The results of the proximate composition (moisture content, protein, fat, fiber, ash content and carbohydrate) of rice varieties under study are shown in Table 2. There were significant differences (p < 0.05) in the proximate composition of the rice samples, except moisture. Moisture content is a critical aspect of cereal grains that significantly affect the shelf life. Moisture content above 12% are not recommended as it causes infestations and deterioration (Whitehouse et al. 2018, Dias et al. 2022). The moisture content varied between 10.7% to 11.7% in all the rice samples and were in accordance with earlier reports (Verma et al. 2017, Dias et al. 2022). Nasirahmadi et al., (2014) reported that the moisture content in processed rice sample is influenced by varietal characteristics, initial moisture content and processing conditions.The fat content was highest in Pokkali (2.0%). In general, the fat content showed a significant variation (p < 0.05); and varied between 0.5% and 2.0%. Despite the lower quantity, compared to other crops, fat content significantly influences the eating quality of rice (Verma et al. 2017). The possible reason for these variations could be due to the milling practice, degree of aleurone layer retained and the level of oxidation of unsaturated fatty acid (Wang et al. 2006, Verma et al. 2017). The highest percentage of crude fiber, protein and ash content among all rice varieties was exhibited in Rakthasali (1.9%,11.7%, 1.3% respectively).The fiber content plays a significant role in human health including bulking effect, cholesterol lowering, maintaining intestinal pH and preventing colorectal cancer (Fuentes-Zaragoza et al. 2010). The protein content in Pokkali was slightly lesser (10.7%). The protein results were in harmonywith earlier reports. The protein is an essential nutritional component, as it may fulfill the protein deficiency. The variations in the protein content in different rice varieties could be due to genetic make-up, agronomic management practices and environmental factors (Zhou et al. 2016, Amagliani et al. 2017, Verma et al. 2017). The lower ash content was observed in Jaya (0.7%). The ideal carbohydrate content in rice to meet the calorific demand is 80%. All the rice samples were recorded to have carbohydrate content nearer to the ideal range (Verma et al. 2017). The ash content signifies the total amounts of minerals in the sample. The extend of processing during decortication is an important parameter to determine composition of rice.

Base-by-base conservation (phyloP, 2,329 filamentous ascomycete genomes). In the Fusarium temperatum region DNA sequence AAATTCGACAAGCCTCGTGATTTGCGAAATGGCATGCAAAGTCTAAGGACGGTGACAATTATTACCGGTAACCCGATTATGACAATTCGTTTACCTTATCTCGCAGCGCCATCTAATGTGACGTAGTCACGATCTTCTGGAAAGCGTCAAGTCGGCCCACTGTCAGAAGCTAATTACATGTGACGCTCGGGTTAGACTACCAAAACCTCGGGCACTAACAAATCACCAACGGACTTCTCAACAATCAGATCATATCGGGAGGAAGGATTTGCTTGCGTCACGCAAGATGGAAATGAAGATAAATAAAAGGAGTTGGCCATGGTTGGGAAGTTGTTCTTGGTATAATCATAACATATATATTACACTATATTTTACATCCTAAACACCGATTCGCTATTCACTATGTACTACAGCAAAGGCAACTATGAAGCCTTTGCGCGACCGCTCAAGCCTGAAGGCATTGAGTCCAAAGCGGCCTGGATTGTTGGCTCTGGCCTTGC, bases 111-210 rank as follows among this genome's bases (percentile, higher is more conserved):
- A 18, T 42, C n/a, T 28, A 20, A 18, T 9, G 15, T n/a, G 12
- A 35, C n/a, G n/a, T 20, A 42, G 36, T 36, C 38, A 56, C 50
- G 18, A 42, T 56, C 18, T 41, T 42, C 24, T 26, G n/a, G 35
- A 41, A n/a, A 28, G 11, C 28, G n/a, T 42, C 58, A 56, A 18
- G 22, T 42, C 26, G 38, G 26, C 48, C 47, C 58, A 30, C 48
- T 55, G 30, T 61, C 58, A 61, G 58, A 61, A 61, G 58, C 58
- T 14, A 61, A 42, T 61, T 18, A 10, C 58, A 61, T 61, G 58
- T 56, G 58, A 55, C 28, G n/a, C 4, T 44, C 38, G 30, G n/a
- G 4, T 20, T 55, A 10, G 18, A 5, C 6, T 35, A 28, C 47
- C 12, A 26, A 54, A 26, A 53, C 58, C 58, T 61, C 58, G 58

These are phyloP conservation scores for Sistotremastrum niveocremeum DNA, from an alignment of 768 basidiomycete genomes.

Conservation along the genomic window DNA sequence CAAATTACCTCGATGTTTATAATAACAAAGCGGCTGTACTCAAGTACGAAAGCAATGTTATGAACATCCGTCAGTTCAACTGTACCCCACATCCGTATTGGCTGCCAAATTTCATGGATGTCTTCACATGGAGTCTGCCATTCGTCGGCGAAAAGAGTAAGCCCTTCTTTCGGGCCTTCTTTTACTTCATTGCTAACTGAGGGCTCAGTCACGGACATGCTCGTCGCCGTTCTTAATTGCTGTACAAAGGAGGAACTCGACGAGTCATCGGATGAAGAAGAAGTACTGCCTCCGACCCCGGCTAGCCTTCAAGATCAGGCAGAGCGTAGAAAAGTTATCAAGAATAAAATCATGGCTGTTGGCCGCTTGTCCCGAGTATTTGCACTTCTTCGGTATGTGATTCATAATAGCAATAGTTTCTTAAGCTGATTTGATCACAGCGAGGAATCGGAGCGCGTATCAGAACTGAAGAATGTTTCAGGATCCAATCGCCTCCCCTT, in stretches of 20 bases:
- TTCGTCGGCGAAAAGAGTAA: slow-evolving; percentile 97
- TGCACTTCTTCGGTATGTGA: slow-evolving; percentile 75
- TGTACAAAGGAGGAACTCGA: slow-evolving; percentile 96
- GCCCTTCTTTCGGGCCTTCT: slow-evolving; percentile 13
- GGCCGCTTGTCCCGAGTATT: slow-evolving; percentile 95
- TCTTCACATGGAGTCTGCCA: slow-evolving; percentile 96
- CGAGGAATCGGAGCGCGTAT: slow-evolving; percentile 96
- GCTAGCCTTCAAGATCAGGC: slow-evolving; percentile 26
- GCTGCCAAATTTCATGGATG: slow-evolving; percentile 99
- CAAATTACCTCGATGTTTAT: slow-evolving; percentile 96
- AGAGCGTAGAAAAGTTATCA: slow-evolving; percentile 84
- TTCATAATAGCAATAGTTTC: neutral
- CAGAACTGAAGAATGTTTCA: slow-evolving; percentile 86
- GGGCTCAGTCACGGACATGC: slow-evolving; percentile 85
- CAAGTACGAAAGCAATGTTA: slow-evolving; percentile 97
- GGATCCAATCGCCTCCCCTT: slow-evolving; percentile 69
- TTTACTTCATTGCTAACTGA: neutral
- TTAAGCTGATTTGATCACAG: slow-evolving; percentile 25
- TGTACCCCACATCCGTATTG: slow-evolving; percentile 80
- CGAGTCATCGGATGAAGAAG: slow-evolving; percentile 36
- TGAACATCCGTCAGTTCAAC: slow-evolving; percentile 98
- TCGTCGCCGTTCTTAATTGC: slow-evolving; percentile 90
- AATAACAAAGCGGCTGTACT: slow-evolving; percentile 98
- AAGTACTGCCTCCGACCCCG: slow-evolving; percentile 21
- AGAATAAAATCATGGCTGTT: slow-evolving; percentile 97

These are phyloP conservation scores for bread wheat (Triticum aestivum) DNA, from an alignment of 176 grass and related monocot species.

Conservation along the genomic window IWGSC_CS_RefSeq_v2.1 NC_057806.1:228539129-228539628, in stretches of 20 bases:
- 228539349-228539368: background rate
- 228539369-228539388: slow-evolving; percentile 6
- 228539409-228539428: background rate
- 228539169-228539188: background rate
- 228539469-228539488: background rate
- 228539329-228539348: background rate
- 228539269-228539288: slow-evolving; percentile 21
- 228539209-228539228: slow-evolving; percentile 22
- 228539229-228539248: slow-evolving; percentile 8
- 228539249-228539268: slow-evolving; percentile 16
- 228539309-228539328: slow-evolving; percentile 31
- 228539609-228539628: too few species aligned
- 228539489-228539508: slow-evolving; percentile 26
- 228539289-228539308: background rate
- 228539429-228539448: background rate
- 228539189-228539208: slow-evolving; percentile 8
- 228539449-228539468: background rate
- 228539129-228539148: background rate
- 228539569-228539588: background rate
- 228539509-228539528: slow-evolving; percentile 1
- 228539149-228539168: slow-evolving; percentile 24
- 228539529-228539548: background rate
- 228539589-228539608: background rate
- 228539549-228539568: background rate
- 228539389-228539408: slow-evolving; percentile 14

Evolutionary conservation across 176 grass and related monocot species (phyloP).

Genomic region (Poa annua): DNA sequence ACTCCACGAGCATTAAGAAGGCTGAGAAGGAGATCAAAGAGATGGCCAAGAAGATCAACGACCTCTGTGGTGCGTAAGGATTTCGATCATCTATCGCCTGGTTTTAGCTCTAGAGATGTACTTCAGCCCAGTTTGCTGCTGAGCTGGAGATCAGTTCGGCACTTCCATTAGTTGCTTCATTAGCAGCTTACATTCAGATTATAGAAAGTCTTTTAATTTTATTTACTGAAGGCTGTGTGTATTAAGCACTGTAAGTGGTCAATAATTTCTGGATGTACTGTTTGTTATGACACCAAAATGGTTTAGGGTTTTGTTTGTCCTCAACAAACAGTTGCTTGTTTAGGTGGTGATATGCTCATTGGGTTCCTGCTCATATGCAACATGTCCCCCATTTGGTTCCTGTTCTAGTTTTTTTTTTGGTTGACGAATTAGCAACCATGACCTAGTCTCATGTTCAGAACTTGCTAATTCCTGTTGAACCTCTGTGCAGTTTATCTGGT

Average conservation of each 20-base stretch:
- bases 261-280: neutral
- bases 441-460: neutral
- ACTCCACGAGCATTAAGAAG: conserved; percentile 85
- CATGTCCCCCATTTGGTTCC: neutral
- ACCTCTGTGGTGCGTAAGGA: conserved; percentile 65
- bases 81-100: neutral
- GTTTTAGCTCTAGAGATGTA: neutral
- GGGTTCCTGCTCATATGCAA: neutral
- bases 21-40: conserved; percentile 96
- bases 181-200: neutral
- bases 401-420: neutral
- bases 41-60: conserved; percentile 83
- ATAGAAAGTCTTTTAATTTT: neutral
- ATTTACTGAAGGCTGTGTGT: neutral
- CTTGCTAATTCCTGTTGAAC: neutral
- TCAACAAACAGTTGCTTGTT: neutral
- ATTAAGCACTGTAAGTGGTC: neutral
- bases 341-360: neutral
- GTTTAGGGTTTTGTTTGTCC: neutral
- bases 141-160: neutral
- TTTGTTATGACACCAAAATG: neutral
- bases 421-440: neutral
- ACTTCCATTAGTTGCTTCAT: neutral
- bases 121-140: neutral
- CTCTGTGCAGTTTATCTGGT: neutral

Cooking characteristics